The Slovenia Times

Iconic K67 kiosk shines bright red in Ljubljana

A refurbished K67 kiosk installed in front of the headquarters of the newspaper publisher Delo in Ljubljana.
Photo: Delo

Ljubljana has joined a growing number of cities around the globe that have been rediscovering the K67 kiosk, the iconic polyfiber, steel and glass module designed by Slovenian architect and designer Saša Mächtig in the 1960s.

The newspaper publisher Delo has now installed a refurbished red K67 kiosk outside its office tower in Ljubljana. The kiosk is to stay there permanently to serve as a meeting point for Delo readers, locals and business partners.

Announcing the 13 January opening of the kiosk, Delo said it wanted to help boost reading culture by gathering people around the kiosk for events such as meetings and debates with its journalists and special guests.

The kiosk will also sell Delo editions and complementary merchandise. It will be a venue for workshops such as to develop readers' digital skills so they can read the publisher's digital editions.

A red K67 kiosk placed outside Delo headquarters in Ljubljana. Photo: Delo

"By reintroducing the kiosk, Delo follows the example of New York and Vienna, which already have Mächtig's legendary kiosk," Delo said. In this way the company also wants to pay tribute to the finest Slovenian industrial design.

Mächtig, who is now 81, designed the K67 in 1966 as a flexible multi-purpose module that can be used in many variations and configurations and can be expanded almost endlessly.

It was ready for serial production in Ljutomer two years later and by the time production stopped in the early 1990s, some 7,500 units had been manufactured. Coming mostly in bright primary colours, the kiosks popped up all over Yugoslavia, Eastern and Central Europe, and even in places as far off as Australia, New Zealand, the Middle East and Japan.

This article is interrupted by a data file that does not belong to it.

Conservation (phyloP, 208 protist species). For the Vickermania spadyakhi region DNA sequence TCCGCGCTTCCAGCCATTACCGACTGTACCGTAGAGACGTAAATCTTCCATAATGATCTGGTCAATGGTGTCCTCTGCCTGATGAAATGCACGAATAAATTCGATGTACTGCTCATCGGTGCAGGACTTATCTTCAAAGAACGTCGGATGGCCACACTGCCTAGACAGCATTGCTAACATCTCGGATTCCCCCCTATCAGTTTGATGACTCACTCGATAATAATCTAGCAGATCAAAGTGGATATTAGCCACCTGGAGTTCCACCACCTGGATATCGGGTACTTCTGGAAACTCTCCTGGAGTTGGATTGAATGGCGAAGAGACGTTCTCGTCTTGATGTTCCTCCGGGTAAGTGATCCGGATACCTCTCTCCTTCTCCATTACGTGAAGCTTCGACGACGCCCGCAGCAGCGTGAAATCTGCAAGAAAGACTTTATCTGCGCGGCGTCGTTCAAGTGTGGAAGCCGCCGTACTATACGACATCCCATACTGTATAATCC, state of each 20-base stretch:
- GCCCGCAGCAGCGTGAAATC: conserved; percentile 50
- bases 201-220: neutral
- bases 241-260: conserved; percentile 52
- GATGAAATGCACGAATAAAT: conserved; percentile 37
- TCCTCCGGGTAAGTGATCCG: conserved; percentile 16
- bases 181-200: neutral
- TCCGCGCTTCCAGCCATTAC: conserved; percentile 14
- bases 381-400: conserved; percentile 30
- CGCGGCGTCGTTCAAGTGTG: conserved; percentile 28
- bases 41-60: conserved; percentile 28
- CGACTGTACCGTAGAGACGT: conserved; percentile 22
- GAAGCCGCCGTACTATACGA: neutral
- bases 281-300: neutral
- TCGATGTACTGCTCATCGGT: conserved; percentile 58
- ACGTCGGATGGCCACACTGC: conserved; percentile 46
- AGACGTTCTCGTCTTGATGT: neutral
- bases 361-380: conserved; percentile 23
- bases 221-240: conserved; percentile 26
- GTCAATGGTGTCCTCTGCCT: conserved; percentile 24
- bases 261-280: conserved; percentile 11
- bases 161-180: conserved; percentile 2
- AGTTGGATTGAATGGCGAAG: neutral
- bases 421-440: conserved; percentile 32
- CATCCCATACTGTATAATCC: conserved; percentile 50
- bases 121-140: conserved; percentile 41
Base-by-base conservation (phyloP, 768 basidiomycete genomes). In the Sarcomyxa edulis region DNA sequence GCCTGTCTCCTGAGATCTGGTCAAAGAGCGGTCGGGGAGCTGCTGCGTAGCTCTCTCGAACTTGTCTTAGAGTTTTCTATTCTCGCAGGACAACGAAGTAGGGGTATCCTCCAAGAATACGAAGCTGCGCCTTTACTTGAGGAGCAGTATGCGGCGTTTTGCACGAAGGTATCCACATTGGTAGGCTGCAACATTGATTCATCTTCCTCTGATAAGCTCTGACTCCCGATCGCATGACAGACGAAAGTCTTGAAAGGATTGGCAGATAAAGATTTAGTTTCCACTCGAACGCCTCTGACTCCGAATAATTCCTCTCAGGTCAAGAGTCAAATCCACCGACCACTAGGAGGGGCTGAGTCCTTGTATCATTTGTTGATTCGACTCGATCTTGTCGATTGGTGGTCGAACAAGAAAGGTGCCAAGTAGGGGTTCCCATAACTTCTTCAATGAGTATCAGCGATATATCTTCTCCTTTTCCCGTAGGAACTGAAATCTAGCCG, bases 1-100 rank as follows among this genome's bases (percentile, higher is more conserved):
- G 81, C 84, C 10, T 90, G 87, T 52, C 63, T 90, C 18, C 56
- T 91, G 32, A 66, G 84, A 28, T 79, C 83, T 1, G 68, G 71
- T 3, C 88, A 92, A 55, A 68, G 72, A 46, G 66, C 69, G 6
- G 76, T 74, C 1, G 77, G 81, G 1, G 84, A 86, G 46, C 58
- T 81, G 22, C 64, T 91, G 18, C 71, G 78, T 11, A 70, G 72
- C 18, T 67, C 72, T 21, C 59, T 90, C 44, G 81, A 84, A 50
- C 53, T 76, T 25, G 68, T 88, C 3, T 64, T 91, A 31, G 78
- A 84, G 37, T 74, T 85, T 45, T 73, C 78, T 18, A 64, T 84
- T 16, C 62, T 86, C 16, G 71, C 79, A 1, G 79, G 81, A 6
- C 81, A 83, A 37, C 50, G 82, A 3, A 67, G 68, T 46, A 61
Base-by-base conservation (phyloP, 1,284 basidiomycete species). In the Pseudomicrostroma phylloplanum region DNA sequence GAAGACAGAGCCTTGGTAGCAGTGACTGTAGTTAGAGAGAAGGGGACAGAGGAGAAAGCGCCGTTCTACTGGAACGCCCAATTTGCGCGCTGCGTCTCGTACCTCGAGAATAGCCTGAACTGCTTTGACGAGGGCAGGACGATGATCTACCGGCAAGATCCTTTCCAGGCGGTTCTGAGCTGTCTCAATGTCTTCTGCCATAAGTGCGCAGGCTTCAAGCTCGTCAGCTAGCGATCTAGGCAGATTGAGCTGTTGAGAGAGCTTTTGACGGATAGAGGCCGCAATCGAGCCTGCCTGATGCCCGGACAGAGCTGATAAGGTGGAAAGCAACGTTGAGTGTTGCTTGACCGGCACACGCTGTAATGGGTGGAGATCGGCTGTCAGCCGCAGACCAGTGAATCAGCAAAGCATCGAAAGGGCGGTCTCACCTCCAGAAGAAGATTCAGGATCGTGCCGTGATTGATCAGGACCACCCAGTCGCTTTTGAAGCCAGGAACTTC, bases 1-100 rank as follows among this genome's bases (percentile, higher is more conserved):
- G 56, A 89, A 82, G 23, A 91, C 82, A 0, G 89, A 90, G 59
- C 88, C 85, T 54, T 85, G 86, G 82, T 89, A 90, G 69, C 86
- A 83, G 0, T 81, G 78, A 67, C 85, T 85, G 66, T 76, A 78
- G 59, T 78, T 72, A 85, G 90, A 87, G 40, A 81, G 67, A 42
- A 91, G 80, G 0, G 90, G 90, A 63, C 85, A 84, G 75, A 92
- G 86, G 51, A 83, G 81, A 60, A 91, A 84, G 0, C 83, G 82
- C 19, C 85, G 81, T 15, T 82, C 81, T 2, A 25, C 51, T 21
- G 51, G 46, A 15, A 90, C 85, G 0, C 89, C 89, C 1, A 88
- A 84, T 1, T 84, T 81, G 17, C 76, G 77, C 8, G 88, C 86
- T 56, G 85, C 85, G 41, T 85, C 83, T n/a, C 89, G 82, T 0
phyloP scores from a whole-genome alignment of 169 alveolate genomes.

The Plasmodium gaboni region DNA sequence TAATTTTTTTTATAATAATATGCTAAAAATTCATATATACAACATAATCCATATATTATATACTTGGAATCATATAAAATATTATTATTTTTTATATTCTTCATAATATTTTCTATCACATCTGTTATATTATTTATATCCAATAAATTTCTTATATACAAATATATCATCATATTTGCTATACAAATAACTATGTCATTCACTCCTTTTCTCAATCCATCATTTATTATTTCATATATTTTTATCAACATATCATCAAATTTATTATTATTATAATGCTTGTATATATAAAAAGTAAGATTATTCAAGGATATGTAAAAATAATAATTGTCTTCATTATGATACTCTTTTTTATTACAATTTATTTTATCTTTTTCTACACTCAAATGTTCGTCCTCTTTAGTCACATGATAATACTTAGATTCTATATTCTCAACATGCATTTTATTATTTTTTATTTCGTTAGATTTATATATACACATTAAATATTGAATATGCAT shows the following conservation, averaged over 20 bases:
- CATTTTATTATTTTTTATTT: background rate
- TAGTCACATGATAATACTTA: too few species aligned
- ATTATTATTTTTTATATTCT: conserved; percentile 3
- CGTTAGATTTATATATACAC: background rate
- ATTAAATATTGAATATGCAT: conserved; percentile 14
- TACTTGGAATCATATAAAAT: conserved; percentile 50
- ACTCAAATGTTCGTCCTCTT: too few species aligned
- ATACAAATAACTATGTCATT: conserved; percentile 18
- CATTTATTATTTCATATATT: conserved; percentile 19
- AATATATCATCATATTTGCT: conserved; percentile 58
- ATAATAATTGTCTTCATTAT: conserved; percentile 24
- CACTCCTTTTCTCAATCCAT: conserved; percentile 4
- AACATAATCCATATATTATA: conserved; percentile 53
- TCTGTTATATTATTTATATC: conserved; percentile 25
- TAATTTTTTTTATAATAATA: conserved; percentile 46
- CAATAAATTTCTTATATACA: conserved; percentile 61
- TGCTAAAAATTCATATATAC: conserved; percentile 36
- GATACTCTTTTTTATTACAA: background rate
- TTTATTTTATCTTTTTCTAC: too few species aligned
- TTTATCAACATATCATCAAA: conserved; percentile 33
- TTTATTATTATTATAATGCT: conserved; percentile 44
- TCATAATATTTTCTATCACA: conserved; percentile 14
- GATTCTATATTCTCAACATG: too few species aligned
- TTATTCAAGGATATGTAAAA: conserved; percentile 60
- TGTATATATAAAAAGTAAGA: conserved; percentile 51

They would be used as newsstands, snack bars, ticket booths, air quality monitoring stations and reception buildings. Mostly they came as single modules, but sometimes in twos or threes, or even several put together.

The K67 kiosk in New York's Times Square. Photo: STA

In April 1970 the K67 was featured in the UK Design magazine in an article headlined Low Life from the Streets. The same year the New York Museum of Modern Art (MoMA) included it in its 20th century design collection.

The kiosk was put on display in New York's Times Square in 1919. This was after it was spotted by designer Victoria Milne in the MoMA's exhibition on architecture in Yugoslavia. Milne said the kiosk, beautifully inspired by Italy's New Wave of the 1960s, was not only stunning, but proportional, friendly, visible and attractive.

Refurbished K67 kiosks can also be found in Berlin and Vienna. Recently a turquoise one has opened in the centre of Maribor to serve as an official info point for the European Youth Olympic Festival, to be held in Slovenia's second largest city from 23 to 29 July.


More from Culture